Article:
EESA also addresses clawback policies to recover bonus compensation that is based on materially inaccurate financial statements, limitations on severance payments to senior executive and limitations on deductions on federal income tax deductions for compensation paid to senior executive officers. While many companies already address these topics in their CD&A, the publicity surrounding the EESA requirements makes it prudent for public companies, even non-EESA participants, to review and expand their explanations and analyses of these subjects.

CD&A Generally

The CD&A is intended as the centerpiece of a public company's executive compensation disclosure. As such, it merits careful consideration and should be updated each year to reflect the principles that the compensation committee applied when setting compensation decisions for that year. To the extent that current market conditions have affected, or are anticipated to affect, compensation decisions, that needs to be explained and analyzed. This is in addition to the influence, if any, of specific EESA requirements. For example, if stock performance conditions to existing awards have been waived, or if stock performance measures are being applied differently either for year-end 2008 or future awards, the waivers or changes should be explained in the CD&A. If a compensation committee changes the way it allocates incentive compensation between cash and equity awards in light of current market conditions, or for any other reason, the CD&A should discuss the rationale for the new approach. If additional retirement programs are established for named executive officers in response to lowered retirement accounts caused by the unprecedented stock market decline, the CD&A should explain the reasons why such action was taken.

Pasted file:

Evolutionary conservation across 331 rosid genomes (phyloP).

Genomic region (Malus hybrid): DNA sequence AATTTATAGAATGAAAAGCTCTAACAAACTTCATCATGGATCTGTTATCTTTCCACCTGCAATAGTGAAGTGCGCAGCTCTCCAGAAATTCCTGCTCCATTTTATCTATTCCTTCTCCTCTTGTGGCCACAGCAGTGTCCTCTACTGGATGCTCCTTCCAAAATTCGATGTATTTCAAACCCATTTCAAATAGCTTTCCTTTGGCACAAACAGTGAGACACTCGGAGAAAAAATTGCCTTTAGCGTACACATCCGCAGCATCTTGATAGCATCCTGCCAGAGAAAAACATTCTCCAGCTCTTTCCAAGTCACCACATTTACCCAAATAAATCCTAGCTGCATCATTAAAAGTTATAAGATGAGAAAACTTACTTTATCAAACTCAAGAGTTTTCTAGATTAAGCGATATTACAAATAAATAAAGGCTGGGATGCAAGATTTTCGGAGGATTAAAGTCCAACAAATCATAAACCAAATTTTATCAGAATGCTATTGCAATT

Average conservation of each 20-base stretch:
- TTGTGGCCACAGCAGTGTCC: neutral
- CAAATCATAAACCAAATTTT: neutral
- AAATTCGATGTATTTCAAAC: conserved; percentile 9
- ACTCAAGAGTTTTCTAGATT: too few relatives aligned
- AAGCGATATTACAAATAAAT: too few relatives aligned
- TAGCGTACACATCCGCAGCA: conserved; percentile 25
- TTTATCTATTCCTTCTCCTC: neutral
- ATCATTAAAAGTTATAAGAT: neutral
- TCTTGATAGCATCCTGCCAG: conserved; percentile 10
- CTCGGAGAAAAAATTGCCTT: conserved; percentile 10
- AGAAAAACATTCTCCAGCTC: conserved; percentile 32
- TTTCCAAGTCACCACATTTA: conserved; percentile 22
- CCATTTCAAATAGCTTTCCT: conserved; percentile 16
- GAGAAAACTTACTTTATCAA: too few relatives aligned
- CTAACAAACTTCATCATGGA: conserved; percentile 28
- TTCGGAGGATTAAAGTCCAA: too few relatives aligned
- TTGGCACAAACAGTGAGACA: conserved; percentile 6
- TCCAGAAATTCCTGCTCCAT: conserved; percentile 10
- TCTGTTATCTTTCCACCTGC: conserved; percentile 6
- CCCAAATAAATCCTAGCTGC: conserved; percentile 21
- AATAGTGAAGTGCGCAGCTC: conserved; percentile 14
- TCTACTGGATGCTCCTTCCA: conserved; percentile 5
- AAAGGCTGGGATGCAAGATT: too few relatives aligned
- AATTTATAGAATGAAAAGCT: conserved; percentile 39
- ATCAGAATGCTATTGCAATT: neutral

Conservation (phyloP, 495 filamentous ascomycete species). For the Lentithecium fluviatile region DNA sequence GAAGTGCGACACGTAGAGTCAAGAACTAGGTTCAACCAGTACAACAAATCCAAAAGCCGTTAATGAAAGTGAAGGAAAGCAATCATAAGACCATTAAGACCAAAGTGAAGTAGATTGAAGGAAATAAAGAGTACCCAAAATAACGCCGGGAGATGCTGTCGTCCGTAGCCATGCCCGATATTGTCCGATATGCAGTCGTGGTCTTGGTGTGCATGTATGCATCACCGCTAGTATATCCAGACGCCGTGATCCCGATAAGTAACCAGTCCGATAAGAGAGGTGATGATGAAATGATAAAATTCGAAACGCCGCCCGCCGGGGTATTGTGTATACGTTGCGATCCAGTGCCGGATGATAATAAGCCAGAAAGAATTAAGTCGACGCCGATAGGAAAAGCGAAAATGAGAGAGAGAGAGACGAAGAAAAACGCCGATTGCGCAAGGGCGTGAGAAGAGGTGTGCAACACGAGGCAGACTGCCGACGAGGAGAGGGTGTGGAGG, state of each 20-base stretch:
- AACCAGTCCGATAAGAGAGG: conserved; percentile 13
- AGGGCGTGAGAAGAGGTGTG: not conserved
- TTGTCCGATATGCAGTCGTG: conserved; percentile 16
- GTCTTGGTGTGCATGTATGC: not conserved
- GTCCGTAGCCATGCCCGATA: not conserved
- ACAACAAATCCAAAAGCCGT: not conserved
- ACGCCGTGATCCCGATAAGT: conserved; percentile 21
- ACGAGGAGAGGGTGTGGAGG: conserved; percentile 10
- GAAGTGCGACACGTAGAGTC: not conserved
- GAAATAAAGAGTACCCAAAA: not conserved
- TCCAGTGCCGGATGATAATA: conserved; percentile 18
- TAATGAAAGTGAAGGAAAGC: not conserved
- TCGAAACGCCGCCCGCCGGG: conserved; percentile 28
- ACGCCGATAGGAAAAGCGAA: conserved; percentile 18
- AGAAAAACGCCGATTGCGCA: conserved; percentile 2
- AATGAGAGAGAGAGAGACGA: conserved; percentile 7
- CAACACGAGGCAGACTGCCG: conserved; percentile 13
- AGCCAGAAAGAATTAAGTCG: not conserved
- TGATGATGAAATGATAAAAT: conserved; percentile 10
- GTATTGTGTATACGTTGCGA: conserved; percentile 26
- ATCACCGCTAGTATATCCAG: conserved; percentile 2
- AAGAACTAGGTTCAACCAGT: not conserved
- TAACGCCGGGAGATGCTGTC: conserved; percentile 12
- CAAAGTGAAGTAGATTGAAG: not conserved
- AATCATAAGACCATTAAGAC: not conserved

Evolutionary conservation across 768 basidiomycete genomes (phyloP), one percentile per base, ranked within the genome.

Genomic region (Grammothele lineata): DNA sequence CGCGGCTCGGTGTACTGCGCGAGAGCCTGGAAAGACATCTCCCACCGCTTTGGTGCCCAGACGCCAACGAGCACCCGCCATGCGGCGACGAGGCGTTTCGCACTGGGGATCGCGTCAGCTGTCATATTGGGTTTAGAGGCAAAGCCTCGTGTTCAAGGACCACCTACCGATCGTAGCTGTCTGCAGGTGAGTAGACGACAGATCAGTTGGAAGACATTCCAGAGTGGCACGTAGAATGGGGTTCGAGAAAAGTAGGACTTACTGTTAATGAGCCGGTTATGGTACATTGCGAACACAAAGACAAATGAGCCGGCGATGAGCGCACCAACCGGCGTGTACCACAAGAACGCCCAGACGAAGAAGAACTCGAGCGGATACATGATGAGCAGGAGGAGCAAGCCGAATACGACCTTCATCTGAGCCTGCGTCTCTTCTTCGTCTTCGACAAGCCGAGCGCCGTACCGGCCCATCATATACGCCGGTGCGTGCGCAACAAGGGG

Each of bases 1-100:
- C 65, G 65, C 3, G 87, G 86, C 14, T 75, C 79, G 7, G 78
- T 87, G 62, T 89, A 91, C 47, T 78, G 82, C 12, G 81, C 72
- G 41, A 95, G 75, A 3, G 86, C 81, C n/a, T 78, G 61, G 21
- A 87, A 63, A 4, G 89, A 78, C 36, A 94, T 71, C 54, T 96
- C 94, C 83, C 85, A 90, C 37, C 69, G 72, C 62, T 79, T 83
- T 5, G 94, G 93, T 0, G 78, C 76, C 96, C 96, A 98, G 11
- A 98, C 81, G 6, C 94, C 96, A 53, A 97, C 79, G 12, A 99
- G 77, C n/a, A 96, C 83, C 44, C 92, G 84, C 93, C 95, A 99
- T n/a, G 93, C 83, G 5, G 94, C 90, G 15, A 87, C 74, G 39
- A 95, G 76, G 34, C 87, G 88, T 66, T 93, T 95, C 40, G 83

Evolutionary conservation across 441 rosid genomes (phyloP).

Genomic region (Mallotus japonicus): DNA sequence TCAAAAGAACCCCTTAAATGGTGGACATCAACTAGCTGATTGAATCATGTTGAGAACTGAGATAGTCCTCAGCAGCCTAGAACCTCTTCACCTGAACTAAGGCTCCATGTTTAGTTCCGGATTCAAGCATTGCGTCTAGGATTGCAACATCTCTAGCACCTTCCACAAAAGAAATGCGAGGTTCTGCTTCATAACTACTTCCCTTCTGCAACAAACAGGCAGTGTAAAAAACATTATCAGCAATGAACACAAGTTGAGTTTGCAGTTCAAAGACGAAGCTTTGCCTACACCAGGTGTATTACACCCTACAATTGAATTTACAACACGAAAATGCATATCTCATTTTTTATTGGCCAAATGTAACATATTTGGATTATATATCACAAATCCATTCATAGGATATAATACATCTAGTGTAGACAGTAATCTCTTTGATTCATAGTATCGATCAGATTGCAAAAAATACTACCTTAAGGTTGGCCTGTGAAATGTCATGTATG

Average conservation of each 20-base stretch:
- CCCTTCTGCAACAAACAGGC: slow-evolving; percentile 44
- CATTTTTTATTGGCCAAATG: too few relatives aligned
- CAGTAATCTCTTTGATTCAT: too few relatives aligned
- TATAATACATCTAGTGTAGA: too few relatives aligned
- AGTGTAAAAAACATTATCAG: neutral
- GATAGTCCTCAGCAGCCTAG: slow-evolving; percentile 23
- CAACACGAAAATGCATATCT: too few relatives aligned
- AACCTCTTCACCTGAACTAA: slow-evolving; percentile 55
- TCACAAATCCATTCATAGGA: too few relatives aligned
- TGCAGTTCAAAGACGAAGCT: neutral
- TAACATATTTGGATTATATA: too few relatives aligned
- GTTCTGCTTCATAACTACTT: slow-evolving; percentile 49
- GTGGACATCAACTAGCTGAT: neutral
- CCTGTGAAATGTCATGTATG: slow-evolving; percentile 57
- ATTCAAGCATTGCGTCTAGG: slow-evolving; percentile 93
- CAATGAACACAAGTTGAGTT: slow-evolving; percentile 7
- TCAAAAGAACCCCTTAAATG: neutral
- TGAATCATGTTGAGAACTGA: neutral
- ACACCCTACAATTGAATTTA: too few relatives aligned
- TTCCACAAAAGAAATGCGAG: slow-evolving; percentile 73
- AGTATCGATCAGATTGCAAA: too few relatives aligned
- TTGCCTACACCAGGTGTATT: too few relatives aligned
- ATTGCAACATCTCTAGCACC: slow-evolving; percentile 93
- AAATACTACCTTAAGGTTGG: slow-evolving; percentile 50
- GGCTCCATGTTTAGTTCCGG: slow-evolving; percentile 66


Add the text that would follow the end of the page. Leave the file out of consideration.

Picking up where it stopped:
In October 2007, the SEC staff issued a report based on its review of the first year of disclosure for 350 companies under the revised SEC compensation rules, available at http://www.sec.gov/divisions/corpfin/guidance/execcompdisclosure.htm. A principal theme of this report was that the SEC staff wants the CD&A to focus on how and why a company arrives at specific executive compensation decisions and policies. The summary of comments described in the October 2007 report is still relevant today. Re-reading this report before drafting 2008 executive compensation disclosure provides a good refresher as to what the SEC is seeking with respect to the CD&A disclosure.

In the speech quoted above, John White highlighted the three most commented upon aspects of the CD&A in SEC review:

  • Analysis,
  • Performance targets, and
  • Benchmarking.

Companies preparing their 2008 CD&A should be responsive to the concerns that the SEC has raised in each of these areas.

Analysis. According to John White, the SEC staff, in its second year of reviewing CD&A disclosure, commented heavily on the need for companies to provide more analysis with respect to:

  • The material elements of their compensation;
  • How they arrive at the varying levels of compensation; and
  • Why they believe their compensation practices and decisions fit within their overall objectives and philosophy.